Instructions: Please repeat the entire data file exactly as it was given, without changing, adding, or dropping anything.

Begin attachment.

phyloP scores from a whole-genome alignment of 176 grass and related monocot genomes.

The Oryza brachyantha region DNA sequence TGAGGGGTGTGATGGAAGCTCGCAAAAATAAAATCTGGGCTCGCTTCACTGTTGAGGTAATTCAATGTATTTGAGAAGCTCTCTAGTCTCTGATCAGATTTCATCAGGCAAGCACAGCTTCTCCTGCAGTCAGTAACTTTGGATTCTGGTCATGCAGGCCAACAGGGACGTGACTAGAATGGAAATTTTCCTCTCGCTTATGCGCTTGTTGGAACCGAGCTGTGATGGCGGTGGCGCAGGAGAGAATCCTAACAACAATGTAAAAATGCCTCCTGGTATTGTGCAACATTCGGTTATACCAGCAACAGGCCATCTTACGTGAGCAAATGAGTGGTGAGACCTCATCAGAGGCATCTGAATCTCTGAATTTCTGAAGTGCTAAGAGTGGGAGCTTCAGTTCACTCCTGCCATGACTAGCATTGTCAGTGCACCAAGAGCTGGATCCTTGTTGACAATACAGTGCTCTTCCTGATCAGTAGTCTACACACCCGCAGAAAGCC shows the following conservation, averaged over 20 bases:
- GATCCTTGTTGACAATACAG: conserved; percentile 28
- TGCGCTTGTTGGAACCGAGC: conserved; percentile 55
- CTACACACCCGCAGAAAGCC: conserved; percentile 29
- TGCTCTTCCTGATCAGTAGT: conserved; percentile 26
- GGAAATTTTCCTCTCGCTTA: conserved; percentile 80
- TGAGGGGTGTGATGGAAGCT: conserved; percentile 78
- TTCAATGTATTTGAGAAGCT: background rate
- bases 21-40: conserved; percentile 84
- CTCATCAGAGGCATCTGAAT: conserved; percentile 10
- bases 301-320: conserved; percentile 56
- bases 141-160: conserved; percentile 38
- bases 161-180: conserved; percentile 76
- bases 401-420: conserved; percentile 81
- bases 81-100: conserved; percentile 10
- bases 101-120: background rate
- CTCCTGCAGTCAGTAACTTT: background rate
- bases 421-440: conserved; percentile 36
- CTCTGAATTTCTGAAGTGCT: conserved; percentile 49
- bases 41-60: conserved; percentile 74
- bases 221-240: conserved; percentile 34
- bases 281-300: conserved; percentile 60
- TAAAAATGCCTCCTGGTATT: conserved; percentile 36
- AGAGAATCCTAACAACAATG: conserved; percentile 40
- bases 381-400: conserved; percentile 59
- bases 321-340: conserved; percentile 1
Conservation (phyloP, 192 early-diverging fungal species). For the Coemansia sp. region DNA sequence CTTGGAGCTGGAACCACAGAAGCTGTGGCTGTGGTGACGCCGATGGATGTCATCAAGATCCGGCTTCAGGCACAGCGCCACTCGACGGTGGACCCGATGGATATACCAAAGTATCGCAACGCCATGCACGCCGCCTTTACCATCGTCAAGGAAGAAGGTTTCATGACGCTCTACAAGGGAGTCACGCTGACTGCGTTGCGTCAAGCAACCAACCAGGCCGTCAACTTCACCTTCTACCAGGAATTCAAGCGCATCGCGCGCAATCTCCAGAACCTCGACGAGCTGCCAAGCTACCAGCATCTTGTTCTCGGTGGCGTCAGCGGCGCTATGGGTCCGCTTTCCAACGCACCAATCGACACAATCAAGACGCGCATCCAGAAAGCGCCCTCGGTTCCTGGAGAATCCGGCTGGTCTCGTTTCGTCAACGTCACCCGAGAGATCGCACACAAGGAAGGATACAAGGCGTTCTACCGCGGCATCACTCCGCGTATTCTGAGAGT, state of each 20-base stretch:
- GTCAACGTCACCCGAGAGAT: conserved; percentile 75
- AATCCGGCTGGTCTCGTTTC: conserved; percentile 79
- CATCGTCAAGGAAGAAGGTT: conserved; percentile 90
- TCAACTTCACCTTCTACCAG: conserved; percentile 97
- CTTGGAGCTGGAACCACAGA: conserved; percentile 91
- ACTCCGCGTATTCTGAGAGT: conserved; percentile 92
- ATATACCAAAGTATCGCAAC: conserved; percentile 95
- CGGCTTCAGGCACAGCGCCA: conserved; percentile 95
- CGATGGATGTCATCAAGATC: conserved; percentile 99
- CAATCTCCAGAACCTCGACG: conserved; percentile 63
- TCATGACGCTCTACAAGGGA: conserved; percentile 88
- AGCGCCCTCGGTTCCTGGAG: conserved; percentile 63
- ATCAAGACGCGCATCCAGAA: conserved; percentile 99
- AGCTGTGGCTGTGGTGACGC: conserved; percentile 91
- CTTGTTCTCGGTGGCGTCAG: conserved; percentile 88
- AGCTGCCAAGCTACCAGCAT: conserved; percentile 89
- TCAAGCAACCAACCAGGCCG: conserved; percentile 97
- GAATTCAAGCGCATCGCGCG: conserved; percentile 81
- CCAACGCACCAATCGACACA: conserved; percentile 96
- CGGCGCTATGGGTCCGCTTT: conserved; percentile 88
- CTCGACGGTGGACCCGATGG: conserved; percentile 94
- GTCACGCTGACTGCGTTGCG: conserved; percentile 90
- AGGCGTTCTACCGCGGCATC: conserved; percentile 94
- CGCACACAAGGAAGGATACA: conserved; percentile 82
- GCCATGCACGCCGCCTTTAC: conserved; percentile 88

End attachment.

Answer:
phyloP scores from a whole-genome alignment of 176 grass and related monocot genomes.

The Oryza brachyantha region DNA sequence TGAGGGGTGTGATGGAAGCTCGCAAAAATAAAATCTGGGCTCGCTTCACTGTTGAGGTAATTCAATGTATTTGAGAAGCTCTCTAGTCTCTGATCAGATTTCATCAGGCAAGCACAGCTTCTCCTGCAGTCAGTAACTTTGGATTCTGGTCATGCAGGCCAACAGGGACGTGACTAGAATGGAAATTTTCCTCTCGCTTATGCGCTTGTTGGAACCGAGCTGTGATGGCGGTGGCGCAGGAGAGAATCCTAACAACAATGTAAAAATGCCTCCTGGTATTGTGCAACATTCGGTTATACCAGCAACAGGCCATCTTACGTGAGCAAATGAGTGGTGAGACCTCATCAGAGGCATCTGAATCTCTGAATTTCTGAAGTGCTAAGAGTGGGAGCTTCAGTTCACTCCTGCCATGACTAGCATTGTCAGTGCACCAAGAGCTGGATCCTTGTTGACAATACAGTGCTCTTCCTGATCAGTAGTCTACACACCCGCAGAAAGCC shows the following conservation, averaged over 20 bases:
- GATCCTTGTTGACAATACAG: conserved; percentile 28
- TGCGCTTGTTGGAACCGAGC: conserved; percentile 55
- CTACACACCCGCAGAAAGCC: conserved; percentile 29
- TGCTCTTCCTGATCAGTAGT: conserved; percentile 26
- GGAAATTTTCCTCTCGCTTA: conserved; percentile 80
- TGAGGGGTGTGATGGAAGCT: conserved; percentile 78
- TTCAATGTATTTGAGAAGCT: background rate
- bases 21-40: conserved; percentile 84
- CTCATCAGAGGCATCTGAAT: conserved; percentile 10
- bases 301-320: conserved; percentile 56
- bases 141-160: conserved; percentile 38
- bases 161-180: conserved; percentile 76
- bases 401-420: conserved; percentile 81
- bases 81-100: conserved; percentile 10
- bases 101-120: background rate
- CTCCTGCAGTCAGTAACTTT: background rate
- bases 421-440: conserved; percentile 36
- CTCTGAATTTCTGAAGTGCT: conserved; percentile 49
- bases 41-60: conserved; percentile 74
- bases 221-240: conserved; percentile 34
- bases 281-300: conserved; percentile 60
- TAAAAATGCCTCCTGGTATT: conserved; percentile 36
- AGAGAATCCTAACAACAATG: conserved; percentile 40
- bases 381-400: conserved; percentile 59
- bases 321-340: conserved; percentile 1
Conservation (phyloP, 192 early-diverging fungal species). For the Coemansia sp. region DNA sequence CTTGGAGCTGGAACCACAGAAGCTGTGGCTGTGGTGACGCCGATGGATGTCATCAAGATCCGGCTTCAGGCACAGCGCCACTCGACGGTGGACCCGATGGATATACCAAAGTATCGCAACGCCATGCACGCCGCCTTTACCATCGTCAAGGAAGAAGGTTTCATGACGCTCTACAAGGGAGTCACGCTGACTGCGTTGCGTCAAGCAACCAACCAGGCCGTCAACTTCACCTTCTACCAGGAATTCAAGCGCATCGCGCGCAATCTCCAGAACCTCGACGAGCTGCCAAGCTACCAGCATCTTGTTCTCGGTGGCGTCAGCGGCGCTATGGGTCCGCTTTCCAACGCACCAATCGACACAATCAAGACGCGCATCCAGAAAGCGCCCTCGGTTCCTGGAGAATCCGGCTGGTCTCGTTTCGTCAACGTCACCCGAGAGATCGCACACAAGGAAGGATACAAGGCGTTCTACCGCGGCATCACTCCGCGTATTCTGAGAGT, state of each 20-base stretch:
- GTCAACGTCACCCGAGAGAT: conserved; percentile 75
- AATCCGGCTGGTCTCGTTTC: conserved; percentile 79
- CATCGTCAAGGAAGAAGGTT: conserved; percentile 90
- TCAACTTCACCTTCTACCAG: conserved; percentile 97
- CTTGGAGCTGGAACCACAGA: conserved; percentile 91
- ACTCCGCGTATTCTGAGAGT: conserved; percentile 92
- ATATACCAAAGTATCGCAAC: conserved; percentile 95
- CGGCTTCAGGCACAGCGCCA: conserved; percentile 95
- CGATGGATGTCATCAAGATC: conserved; percentile 99
- CAATCTCCAGAACCTCGACG: conserved; percentile 63
- TCATGACGCTCTACAAGGGA: conserved; percentile 88
- AGCGCCCTCGGTTCCTGGAG: conserved; percentile 63
- ATCAAGACGCGCATCCAGAA: conserved; percentile 99
- AGCTGTGGCTGTGGTGACGC: conserved; percentile 91
- CTTGTTCTCGGTGGCGTCAG: conserved; percentile 88
- AGCTGCCAAGCTACCAGCAT: conserved; percentile 89
- TCAAGCAACCAACCAGGCCG: conserved; percentile 97
- GAATTCAAGCGCATCGCGCG: conserved; percentile 81
- CCAACGCACCAATCGACACA: conserved; percentile 96
- CGGCGCTATGGGTCCGCTTT: conserved; percentile 88
- CTCGACGGTGGACCCGATGG: conserved; percentile 94
- GTCACGCTGACTGCGTTGCG: conserved; percentile 90
- AGGCGTTCTACCGCGGCATC: conserved; percentile 94
- CGCACACAAGGAAGGATACA: conserved; percentile 82
- GCCATGCACGCCGCCTTTAC: conserved; percentile 88